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Rally Behind Busway

March 6, 2005

The New Britain-Hartford busway is the most innovative transit project in the state and a key to a brighter future for this metropolitan area. It's the cornerstone of the plan to build a true rapid transit system in Greater Hartford, which reduce congestion and create more livable communities

So innovative is the busway that the Federal Transit Administration views it as a national demonstration project. A busway is like a surface subway in that it has its own road, called a "dedicated guideway," stations and frequent and extended service (buses every 5 to 15 minutes from early morning to late night). Busways have been in use for years in Canada, Europe, South America and some U.S. cities, notably Pittsburgh. Our busway will run along active and inactive railroad lines in four municipalities: New Britain, Newington, West Hartford and Hartford.

Half of the busway's construction costs, some $175 million, could come from FTA. Recently, however, the FTA has raised concerns, with the result being that the project slipped off its "recommended" list. This is a loud call to action for everyone involved in this project. While FTA's downgrading is reversible, we must respond quickly and with a sense of urgency.

The Capitol Region Council of Governments was an early and strong advocate for the New Britain-Hartford busway. In our discussions with FTA since the announcement, the agency unequivocally stated that this is a strong transit project. We can regain recommended status by answering FTA's questions on costs, financing and schedule. There is much work to be done, and the Connecticut Department of Transportation, the project's sponsor, along with everyone else involved must commit the necessary resources to accomplish this by August. This will take a cooperative effort by the DOT, CRCOG, Central Connecticut Regional Planning Association, the four affected municipalities and our congressional delegation.

We can take heart from the fact that other regions have recovered from unfavorable ratings. Portland, Oregon's Interstate MAX light rail project and Cleveland's Euclid Avenue busway project were both given "not recommended" ratings by FTA in previous years. Both regions succeeded in correcting their problems and FTA is now funding the construction of both projects. We can do the same.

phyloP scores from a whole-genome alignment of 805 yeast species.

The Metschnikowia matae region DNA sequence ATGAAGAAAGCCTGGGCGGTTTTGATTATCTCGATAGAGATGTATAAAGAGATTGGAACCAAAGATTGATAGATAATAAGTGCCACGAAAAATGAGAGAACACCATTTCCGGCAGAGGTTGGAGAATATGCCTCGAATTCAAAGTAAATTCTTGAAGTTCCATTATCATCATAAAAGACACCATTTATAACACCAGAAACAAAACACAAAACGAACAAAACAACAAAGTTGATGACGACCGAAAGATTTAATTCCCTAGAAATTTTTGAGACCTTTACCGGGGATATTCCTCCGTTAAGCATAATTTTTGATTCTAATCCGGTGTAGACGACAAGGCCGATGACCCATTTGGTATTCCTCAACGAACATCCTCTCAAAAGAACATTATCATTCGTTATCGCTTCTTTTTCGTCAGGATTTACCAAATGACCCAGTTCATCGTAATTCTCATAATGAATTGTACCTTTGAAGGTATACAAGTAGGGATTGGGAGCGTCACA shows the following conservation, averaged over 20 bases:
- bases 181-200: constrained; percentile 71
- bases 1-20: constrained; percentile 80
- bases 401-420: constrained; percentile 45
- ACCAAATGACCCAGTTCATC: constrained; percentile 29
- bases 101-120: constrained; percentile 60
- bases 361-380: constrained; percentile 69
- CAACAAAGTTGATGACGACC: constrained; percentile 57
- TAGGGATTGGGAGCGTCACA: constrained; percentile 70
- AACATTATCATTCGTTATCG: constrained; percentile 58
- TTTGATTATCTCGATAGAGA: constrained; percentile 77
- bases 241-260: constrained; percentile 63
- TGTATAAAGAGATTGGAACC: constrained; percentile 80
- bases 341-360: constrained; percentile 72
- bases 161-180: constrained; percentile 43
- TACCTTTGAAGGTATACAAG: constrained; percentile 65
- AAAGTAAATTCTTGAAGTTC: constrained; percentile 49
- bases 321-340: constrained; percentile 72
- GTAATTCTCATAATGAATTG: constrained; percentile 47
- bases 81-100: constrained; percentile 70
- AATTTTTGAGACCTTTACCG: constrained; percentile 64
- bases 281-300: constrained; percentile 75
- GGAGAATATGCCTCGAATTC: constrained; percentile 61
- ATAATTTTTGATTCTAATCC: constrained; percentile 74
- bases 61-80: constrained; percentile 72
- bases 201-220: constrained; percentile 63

For the Hartford region, this essential transportation investment is not only the first leg of our regional transit system, but also proof of our commitment to more balanced transportation. Furthermore, it supports local, regional and state goals to integrate land use and transportation. CRCOG has spent nearly two years working with the busway municipalities to prepare transit-supportive land-use plans that use the busway as a catalyst for economic development. Finally, the busway will effectively address congestion on I-84 west of Hartford and at a fraction of the cost of widening the highway.

Rather than viewing this as a setback, we should view it as an opportunity. It is time to rally around the project, improve it and look for opportunities to accelerate the schedule.

We thank Gov. M. Jodi Rell for her recent statement of support for this project, and her commitment to take the steps necessary to restore its recommended status. The governor has demonstrated leadership in addressing the transportation crisis facing the state, and we welcome her willingness to support critical projects in central Connecticut. Like the governor, we recognize that our transportation system is essential to economic vitality and that we need to take action now to prevent even greater problems tomorrow.

CRCOG has promised the public that it will help deliver this rapid transit system to the region and we stand by that pledge.

Stephen T. Cassano is the mayor of Manchester and chairman of the Capitol Region Council of Governments' policy board.

Reprinted with permission of the Hartford Courant. To view other stories on this topic, search the Hartford Courant Archives at http://www.courant.com/archives.
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